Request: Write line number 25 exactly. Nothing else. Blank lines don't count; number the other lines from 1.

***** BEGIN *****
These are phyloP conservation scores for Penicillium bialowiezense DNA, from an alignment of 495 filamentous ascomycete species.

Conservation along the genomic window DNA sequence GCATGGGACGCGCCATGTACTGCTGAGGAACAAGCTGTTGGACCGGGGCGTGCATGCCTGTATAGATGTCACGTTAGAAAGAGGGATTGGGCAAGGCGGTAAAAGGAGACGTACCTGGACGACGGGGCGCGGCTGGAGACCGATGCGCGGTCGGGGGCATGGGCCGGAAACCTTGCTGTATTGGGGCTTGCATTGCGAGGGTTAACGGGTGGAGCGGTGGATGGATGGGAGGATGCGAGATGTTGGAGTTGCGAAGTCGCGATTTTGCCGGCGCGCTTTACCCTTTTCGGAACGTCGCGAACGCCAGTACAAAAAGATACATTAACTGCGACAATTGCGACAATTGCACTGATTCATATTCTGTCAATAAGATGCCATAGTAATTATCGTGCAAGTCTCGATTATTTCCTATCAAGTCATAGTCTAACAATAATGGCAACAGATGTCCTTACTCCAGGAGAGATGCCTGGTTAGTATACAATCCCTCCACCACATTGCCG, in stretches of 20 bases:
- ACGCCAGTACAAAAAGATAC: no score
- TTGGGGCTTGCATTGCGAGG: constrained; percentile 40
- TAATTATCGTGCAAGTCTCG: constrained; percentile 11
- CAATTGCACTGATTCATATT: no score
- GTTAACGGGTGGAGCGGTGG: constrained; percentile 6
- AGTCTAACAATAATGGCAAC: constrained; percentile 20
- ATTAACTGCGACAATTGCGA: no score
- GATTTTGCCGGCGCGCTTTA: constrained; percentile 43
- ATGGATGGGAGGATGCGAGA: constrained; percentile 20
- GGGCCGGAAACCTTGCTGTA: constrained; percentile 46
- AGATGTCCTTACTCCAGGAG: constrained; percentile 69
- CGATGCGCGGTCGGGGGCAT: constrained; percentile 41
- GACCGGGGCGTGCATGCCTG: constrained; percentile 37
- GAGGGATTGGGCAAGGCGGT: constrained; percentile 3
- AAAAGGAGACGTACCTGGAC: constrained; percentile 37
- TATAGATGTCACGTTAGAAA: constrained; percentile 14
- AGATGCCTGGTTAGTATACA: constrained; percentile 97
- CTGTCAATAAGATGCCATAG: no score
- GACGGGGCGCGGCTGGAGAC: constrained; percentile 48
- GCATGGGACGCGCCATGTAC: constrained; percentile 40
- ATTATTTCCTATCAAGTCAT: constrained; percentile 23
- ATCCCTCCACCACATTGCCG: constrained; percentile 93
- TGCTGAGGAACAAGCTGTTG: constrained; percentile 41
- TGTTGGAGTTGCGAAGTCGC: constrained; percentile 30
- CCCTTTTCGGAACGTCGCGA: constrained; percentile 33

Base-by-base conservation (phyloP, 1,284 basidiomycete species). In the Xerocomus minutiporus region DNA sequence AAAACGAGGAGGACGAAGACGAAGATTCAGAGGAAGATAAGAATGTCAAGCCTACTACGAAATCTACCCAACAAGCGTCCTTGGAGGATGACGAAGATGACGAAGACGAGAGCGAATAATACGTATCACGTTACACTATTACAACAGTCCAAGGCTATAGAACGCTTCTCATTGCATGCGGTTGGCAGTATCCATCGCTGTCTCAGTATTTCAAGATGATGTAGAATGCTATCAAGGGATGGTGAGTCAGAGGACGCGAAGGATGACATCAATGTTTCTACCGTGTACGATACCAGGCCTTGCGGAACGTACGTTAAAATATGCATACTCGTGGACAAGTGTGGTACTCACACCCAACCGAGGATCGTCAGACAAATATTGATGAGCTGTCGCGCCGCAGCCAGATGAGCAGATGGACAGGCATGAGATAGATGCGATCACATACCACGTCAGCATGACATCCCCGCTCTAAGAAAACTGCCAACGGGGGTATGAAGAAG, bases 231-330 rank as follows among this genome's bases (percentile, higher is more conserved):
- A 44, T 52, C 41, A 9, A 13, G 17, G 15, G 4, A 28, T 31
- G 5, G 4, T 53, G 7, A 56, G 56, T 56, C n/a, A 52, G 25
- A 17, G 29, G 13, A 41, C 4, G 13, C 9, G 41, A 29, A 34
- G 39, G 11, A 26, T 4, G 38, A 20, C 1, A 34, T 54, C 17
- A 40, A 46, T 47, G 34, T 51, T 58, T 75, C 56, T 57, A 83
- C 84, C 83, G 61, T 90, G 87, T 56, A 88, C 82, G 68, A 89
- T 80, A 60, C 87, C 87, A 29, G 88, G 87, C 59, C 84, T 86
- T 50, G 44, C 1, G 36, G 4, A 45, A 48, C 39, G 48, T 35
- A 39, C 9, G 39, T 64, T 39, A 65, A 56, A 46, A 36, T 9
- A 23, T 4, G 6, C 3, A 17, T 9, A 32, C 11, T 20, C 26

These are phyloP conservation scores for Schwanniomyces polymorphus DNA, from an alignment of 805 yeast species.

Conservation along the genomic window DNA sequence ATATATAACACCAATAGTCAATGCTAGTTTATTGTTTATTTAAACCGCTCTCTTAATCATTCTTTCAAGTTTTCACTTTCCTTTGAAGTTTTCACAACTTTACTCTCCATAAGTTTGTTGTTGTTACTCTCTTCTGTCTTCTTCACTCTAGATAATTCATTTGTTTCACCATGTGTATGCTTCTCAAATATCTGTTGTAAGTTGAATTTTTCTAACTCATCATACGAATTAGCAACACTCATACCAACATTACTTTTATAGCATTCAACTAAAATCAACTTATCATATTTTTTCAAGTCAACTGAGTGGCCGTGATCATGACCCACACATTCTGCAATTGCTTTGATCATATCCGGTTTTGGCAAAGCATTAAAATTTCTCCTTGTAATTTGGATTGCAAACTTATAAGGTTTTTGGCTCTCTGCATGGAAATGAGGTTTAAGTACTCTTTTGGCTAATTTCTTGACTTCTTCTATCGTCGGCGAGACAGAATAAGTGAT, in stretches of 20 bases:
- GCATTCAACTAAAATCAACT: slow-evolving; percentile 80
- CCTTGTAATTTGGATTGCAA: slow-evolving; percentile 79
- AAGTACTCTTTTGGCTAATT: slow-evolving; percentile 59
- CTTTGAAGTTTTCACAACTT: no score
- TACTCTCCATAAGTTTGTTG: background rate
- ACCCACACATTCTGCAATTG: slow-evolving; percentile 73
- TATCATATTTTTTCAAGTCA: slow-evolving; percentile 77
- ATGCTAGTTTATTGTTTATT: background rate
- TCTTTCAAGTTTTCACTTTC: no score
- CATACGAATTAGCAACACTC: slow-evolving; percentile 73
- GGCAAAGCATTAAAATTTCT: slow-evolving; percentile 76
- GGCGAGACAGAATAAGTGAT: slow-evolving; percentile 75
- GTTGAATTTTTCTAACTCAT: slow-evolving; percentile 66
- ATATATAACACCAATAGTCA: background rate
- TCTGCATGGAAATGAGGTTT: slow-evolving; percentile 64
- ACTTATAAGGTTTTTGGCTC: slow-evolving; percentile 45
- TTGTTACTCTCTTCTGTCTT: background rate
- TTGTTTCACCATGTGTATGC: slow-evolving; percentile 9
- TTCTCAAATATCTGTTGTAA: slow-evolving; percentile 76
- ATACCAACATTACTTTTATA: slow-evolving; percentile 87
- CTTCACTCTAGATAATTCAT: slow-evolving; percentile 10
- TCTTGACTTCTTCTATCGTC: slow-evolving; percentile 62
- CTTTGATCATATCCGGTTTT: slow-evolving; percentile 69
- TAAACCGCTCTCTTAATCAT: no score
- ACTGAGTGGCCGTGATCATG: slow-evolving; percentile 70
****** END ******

- TGCTGAGGAACAAGCTGTTG: constrained; percentile 41